Here you can ask questions and find or give answers to organizational, academic and other questions about studying computer science.

862 questions

981 answers

1.4k comments

431 users

0 votes

Below is the Kripke Structure I got after removing initial state with dead-ends :

This answer didn't work in exercise sheet, it is showing incorrect answer.
Answer to part c: ((p&!q&!a& next(p) & !next(q))| (!p&!q&a& next(p) & !next(q)) | (p&q&!a& next(p) & !next(q)) | (p&q&a& next(p) & !next(q))) & next(a) 


Also for part D: I removed states 2,7,8 and wrote as below:
((p&!q&!a& next(p) & !next(q))| (!p&!q&a& next(p) & !next(q)) | (p&q&!a& next(p) & !next(q)) | (p&q&a& next(p) & !next(q))) & next(a) & !(!p & !q & a) & !(p&q&!a) & !(p&q&a)

It is also showing incorrect to me.
Can anyone help me in fixing this ? 


I already referred :https://q2a.cs.uni-kl.de/887/exercise-sheet-5-question-1, tried this approach but answer is being shown incorrect.

in * TF "Emb. Sys. and Rob." by (630 points)
In your drawing, there's a transition from {p} to {p, a} missing.

For reference: This is sheet 5, problem 1, variant 17 in SS2021.

2 Answers

+1 vote
 
Best answer

Even though I should not post the entire solution, I will do so here since there are quite some confusions about this kind of exercise. Using the state encoding s0:{}, s1:{p}, s2:{q}, s3:{p,q}, the FSM has the following states (as can be seen in the state transition diagram you posted): 

  • initial states: {s1,s3} 
  • reachable states: {s1,s3}
  • dead(end) states: {s2}
  • finally dead(end) states: {s2}

The corresponding Kripke structure looks as follows: 

and has

  • initial states: {s2,s3,s6,s7}
  • reachable states: {s2,s3,s6,s7}
  • dead(end) states: {s0,s3,s4,s5}
  • finally dead(end) states: {s0,s3,s4,s5}

Part 1a):

It asks for initial states, but actually it means the initial states that are not finally dead states. Hence, these are states {s2,s3,s6,s7}\{s0,s3,s4,s5} = {s2,s6,s7} represented by p&!q&!a | p&q&!a | p&q&a or simpler p&!a | p&q&a

Part 1b): 

Again, it asks for reachable states, but actually means reachable states that are not finally dead states. Hence, these are states {s2,s3,s6,s7}\{s0,s3,s4,s5} = {s2,s6,s7} which is the same set of states as above. 

Part 1c): 

The (finally) dead states are {s0,s3,s4,s5} where only state s3 has incoming transitions. To remove them, we modify the transition relation as follows:

    (!p&!q& a & !next(q) & next(p) | 
      p& q&     !next(q) & next(p) | 
      p&!q&!a & !next(q) & next(p)
    ) & !(next(p)&!next(q)& next(a))

which is now the following state transition diagram:

If you don't like to inspect the state transition diagram, you may also check that the deadend states are encoded as 

    s0 : !p&!q&!a 
    s3 :  p&!q& a  
    s4 : !p& q&!a 
    s5 : !p& q& a 

so that the set of deadend states is represented by !p&!q&!a | p&!q& a | !p& q or even simpler by !p&!a|p&!q&a|!p&q. The transitions that do not lead to deadend states are therefore R&!next(deadend) which is

    (!p&!q& a & !next(q) & next(p) | 
      p& q&     !next(q) & next(p) | 
      p&!q&!a & !next(q) & next(p)
    ) & !(!next(p)&!next(a)|next(p)&!next(q)&next(a)|!next(p)&next(q))

Part 1d): 

Now we shall remove the transitions from/to unreachable states, and I assume that again, only reachable states without the deadend states is meant here. The reachable states are {s2,s3,s6,s7} and the finally dead states are {s0,s3,s4,s5} so that we have {s2,s3,s6,s7}\{s0,s3,s4,s5} = {s2,s6,s7}. These states are encoded as follows:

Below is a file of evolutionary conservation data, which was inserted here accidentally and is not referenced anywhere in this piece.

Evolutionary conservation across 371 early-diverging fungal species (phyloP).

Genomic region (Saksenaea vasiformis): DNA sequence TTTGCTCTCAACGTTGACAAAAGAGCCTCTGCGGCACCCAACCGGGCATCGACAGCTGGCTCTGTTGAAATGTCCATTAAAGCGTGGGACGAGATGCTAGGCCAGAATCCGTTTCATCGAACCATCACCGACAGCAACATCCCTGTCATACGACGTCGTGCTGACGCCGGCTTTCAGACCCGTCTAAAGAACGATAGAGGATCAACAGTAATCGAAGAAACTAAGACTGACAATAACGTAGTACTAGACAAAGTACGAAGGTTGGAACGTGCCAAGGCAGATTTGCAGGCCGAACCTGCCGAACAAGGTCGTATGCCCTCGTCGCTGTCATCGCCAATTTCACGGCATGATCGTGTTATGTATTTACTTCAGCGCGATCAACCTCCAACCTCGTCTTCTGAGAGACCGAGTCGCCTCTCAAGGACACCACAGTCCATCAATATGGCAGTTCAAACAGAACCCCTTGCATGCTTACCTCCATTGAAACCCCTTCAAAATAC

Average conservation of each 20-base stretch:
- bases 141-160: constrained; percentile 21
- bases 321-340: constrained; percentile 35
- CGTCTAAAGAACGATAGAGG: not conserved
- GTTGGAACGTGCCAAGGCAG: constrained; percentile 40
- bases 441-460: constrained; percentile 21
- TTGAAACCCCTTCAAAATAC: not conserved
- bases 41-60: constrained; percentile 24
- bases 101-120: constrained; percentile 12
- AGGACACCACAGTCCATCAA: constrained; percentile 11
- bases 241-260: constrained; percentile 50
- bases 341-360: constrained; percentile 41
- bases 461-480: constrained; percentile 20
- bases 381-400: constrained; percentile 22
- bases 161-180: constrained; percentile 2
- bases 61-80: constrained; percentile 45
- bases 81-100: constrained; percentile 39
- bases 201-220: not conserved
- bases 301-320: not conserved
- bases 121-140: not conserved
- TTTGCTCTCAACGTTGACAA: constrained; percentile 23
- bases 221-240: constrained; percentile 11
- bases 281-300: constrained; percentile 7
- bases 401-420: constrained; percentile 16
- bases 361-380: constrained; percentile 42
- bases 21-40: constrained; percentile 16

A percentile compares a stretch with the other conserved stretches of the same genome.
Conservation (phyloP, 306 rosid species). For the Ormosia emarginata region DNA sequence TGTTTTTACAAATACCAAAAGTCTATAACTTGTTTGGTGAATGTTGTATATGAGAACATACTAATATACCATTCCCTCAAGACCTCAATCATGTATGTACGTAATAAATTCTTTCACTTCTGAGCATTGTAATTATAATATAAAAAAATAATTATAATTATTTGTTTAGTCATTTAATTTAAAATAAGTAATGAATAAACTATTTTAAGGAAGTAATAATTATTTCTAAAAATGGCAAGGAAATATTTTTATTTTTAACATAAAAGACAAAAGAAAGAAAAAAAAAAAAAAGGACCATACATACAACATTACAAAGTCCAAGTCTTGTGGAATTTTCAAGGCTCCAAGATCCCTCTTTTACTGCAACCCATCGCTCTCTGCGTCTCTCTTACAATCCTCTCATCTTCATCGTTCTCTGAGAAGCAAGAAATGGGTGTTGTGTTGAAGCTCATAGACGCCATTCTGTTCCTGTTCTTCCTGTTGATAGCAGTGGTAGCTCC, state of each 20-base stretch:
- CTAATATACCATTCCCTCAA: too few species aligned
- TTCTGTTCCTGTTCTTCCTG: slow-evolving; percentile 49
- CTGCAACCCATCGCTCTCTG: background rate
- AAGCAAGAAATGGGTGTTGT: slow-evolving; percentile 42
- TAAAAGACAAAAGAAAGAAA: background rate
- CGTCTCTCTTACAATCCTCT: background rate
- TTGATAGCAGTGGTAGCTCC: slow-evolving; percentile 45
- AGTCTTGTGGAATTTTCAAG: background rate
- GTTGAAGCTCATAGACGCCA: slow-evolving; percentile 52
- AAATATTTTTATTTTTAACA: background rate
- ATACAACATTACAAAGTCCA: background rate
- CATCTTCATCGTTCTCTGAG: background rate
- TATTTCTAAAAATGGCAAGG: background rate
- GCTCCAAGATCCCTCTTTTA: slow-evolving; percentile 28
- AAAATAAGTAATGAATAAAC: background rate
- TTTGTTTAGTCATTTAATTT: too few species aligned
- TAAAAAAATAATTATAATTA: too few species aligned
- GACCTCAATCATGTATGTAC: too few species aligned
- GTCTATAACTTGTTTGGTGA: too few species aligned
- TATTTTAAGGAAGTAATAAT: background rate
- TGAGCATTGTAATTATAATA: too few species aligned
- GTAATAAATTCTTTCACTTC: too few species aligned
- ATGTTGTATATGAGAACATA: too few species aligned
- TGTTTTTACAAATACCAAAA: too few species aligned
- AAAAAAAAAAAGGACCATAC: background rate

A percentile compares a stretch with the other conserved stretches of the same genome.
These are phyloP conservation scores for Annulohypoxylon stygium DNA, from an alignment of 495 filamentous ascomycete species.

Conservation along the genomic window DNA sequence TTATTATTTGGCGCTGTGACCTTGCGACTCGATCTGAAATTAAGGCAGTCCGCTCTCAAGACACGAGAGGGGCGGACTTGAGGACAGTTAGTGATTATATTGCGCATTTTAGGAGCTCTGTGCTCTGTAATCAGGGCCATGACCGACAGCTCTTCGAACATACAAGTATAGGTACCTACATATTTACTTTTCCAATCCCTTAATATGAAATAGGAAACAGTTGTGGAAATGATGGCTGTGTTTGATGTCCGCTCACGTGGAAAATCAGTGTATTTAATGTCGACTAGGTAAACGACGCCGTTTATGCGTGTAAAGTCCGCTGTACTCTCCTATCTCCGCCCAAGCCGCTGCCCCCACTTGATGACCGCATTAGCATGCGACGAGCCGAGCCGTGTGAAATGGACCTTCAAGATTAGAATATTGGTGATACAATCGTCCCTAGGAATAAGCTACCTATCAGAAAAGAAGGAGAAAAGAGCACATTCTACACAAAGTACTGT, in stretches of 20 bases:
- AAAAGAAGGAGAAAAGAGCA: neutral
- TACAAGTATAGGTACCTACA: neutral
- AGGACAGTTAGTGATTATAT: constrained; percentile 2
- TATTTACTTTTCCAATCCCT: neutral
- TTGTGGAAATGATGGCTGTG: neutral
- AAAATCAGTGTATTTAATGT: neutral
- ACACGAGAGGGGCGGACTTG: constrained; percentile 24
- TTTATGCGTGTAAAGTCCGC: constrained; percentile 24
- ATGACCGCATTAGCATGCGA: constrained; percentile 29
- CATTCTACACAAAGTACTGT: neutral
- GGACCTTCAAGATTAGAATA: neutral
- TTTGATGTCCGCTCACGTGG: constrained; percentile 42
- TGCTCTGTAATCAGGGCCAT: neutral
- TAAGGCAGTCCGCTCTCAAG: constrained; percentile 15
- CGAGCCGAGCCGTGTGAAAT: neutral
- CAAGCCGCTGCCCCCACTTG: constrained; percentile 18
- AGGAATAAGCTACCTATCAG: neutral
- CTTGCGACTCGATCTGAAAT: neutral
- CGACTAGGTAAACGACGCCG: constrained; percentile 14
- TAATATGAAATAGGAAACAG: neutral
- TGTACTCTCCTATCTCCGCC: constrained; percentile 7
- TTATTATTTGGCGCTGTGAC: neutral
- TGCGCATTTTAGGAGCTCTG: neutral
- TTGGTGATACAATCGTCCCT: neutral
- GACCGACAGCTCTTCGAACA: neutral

s2:  p&!q&!a
    s6:  p& q&!a
    s7:  p& q& a

So that {s2,s6,s7} is encoded by p&!q&!a | p& q&!a | p& q& a or equivalently by p&q|p&!a. To allow only transitions among these states, we replace the transition relation as follows:

    (!p&!q& a & !next(q) & next(p) | 
      p& q&     !next(q) & next(p) | 
      p&!q&!a & !next(q) & next(p)
    ) 
    & (p&q|p&!a)
    & (next(p)&next(q)|next(p)&!next(a))

This yields the following state transition diagram:

Hence, you can also simplify the transition relation to

      (p&q | p&!q&!a) & !next(q) & next(p)& !next(a)

by (138k points)
selected by
Thank you @KS and @Martin for the help.
Glad I could help. Hope you learned something from my answer.
In 1c., the transition relation for s7 is exempted from R... can you explain why, please?
The transition s7->s2 is still part of the transition relation. Why do you think that it has been removed? State s7 is encoded as p&q&a. It is an initial state, as such also a reachable state, and as it has an outgoing transition to s2, it is not a deadend state. Since s2 has an infinite outgoing path, so does s7 have one, and therefore these states are neither deadend states nor finally deadend states. Hence, these states will not be removed in 1c where we should remove the (finally) deadend states. The transition of s7 which is p&q&a&next(p)&!next(q)&!next(a) is still part of the transition relation.
I get it. Thank you (Prof.) @KS
+1 vote
Not relevant for the answer, but your drawing is inconsistent with respect to transition to the deadend state {p, a}. Most transitions to it are shown, the former self-loop from {p} to {p,a} is not.

I think, you have a typo at the end of your formula for C. At the end, you write “& next(a)” but that's limiting the transitions to the deadend state {p,a}. It should be opposite. You should remove the transitions to the deadend state, not limiting to the transitions to the deadend state. So “& ¬next(a)” is what you are looking for. That would limit the transitions to the ones to {p}

For D, there seems to be a conceptual misunderstanding. Initial states like your states 7 and 8 are reachable.
by (25.2k points)
Imprint | Privacy Policy
...